After the first run, I got to be the passenger in the sled. Another thrill. Being so low to the ground all seems so much faster. You see these small, strong creatures running gracefully and power, following the trail… Simply amazing.

Looking forward to the next snow storm, more runs, crispy mornings, sunny days, starry nights and all that.

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On the Road

Desert Storm

It is 5 AM in Kingman, AZ. The dust has settled, literally. Last night the weather service issued a sand storm warning, discouraging all driving. A brown wall of desert sand was looming over Kingman, several hundred feet high. Visibility was low. This was my first sand storm. It must have been a baby storm that barely touched us. Somewhere out there it may have been outright gritty…

We also had our farewell dinner with our fellow travelers. A long drive to Los Angeles is all that is left. We had an all-American diner experience with Chicken-fried steak and gravy, molted chocolate cake and such. I am starving for some decent home-cooked meals. Anybody?

After Zion and Bryce, we visited Canyonlands, Arches, Monument Valley, Betatakin, and finally the Grand Canyon. The Southwest in 17 days…

Under water in Death Valley

Under water in Death Valley

A few hick ups here and there, a lot of broken gear, and many great sites. Every day there were amazing moments, even for the seasoned desert rat, mountain goat, or city slicker.

Little time for us, the tour guides, to take pictures, or take a breath. No time to reflect. That has to wait.

My van has been decorated on the outside with dry marker, showing all the places we have seen on this trip. I will take a picture before going to the car wash 🙂

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Thoughts of a young traveler

“Three or four years ago I came to the conclusion that for me, at least, the lone trail was the best, and the years that have followed strengthened my belief.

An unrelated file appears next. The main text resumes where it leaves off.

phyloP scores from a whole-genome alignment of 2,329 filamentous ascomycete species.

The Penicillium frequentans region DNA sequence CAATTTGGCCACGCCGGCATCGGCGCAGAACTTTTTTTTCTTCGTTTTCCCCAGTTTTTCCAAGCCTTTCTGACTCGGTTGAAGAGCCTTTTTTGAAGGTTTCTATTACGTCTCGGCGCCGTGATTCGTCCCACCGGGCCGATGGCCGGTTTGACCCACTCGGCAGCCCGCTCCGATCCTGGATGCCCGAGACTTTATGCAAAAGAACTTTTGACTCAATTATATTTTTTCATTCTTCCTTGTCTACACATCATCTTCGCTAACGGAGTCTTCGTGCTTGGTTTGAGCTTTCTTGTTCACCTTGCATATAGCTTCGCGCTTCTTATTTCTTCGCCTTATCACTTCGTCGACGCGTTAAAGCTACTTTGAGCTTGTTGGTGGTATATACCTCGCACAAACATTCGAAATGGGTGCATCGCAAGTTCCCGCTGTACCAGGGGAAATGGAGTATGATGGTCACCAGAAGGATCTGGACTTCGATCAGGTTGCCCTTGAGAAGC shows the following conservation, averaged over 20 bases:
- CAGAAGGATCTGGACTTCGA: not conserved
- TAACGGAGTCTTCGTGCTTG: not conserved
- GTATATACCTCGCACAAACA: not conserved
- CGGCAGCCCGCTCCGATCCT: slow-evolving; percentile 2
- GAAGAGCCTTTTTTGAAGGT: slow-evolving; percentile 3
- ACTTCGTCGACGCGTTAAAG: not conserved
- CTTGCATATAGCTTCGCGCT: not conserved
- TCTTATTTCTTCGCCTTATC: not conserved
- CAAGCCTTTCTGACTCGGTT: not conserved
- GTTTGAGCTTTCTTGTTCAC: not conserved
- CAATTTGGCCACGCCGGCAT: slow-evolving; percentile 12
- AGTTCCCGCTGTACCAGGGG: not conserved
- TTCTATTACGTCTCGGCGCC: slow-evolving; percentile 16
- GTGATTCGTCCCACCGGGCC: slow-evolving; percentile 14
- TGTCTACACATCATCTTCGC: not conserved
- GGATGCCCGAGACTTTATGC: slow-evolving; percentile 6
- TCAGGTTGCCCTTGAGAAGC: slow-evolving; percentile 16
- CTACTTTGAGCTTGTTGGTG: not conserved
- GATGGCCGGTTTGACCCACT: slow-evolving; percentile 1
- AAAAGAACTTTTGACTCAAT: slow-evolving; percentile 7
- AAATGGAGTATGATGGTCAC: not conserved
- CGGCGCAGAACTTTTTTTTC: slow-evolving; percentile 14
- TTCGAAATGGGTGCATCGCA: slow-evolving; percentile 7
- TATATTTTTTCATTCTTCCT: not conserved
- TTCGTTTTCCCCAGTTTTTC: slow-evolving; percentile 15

It is not that I am unable to enjoy companionship or unable to adapt myself to other people. But I dislike to bring into play the aggressiveness of spirit which is necessary with an assertive companion, and I have found it easier and more adventurous to face situations alone. There is a splendid freedom in solitude, and after all, it is for solitude that I go to the mountains and deserts, not for companionship. In solitude I can bare my soul to the mountains unabashed. I can work or think, act or recline at my whim, and nothing stands between me and the Wild.”

Everett Ruess


slot canyonThose are the words of a twenty year young traveler and artist. Those are not just words. Everett Ruess lived his words exploring the most remote parts of the Southwest in the 30s, when the country was in a Depression. Nothing stopped the young adventurer from writing poetry and painting water colors while exploring and experiencing the vast and desolate landscape. Not limited financial resources, not the lack of supporting companions, nor the hardship that came with the rugged terrain and the extreme desert climate prevented him from spending months at a time as a teenager away from his family.
Some historians claim that he was one of the youngest traveler, writer, and painter of all times. He left us with a rich portrait of a lone traveler in the wild, wild West. Everett cites the beauty of the wilderness as the reward for all the suffering and sacrifices he lived through during his journeys. A  beauty he could not really share with any one. A beauty he was willing to die for.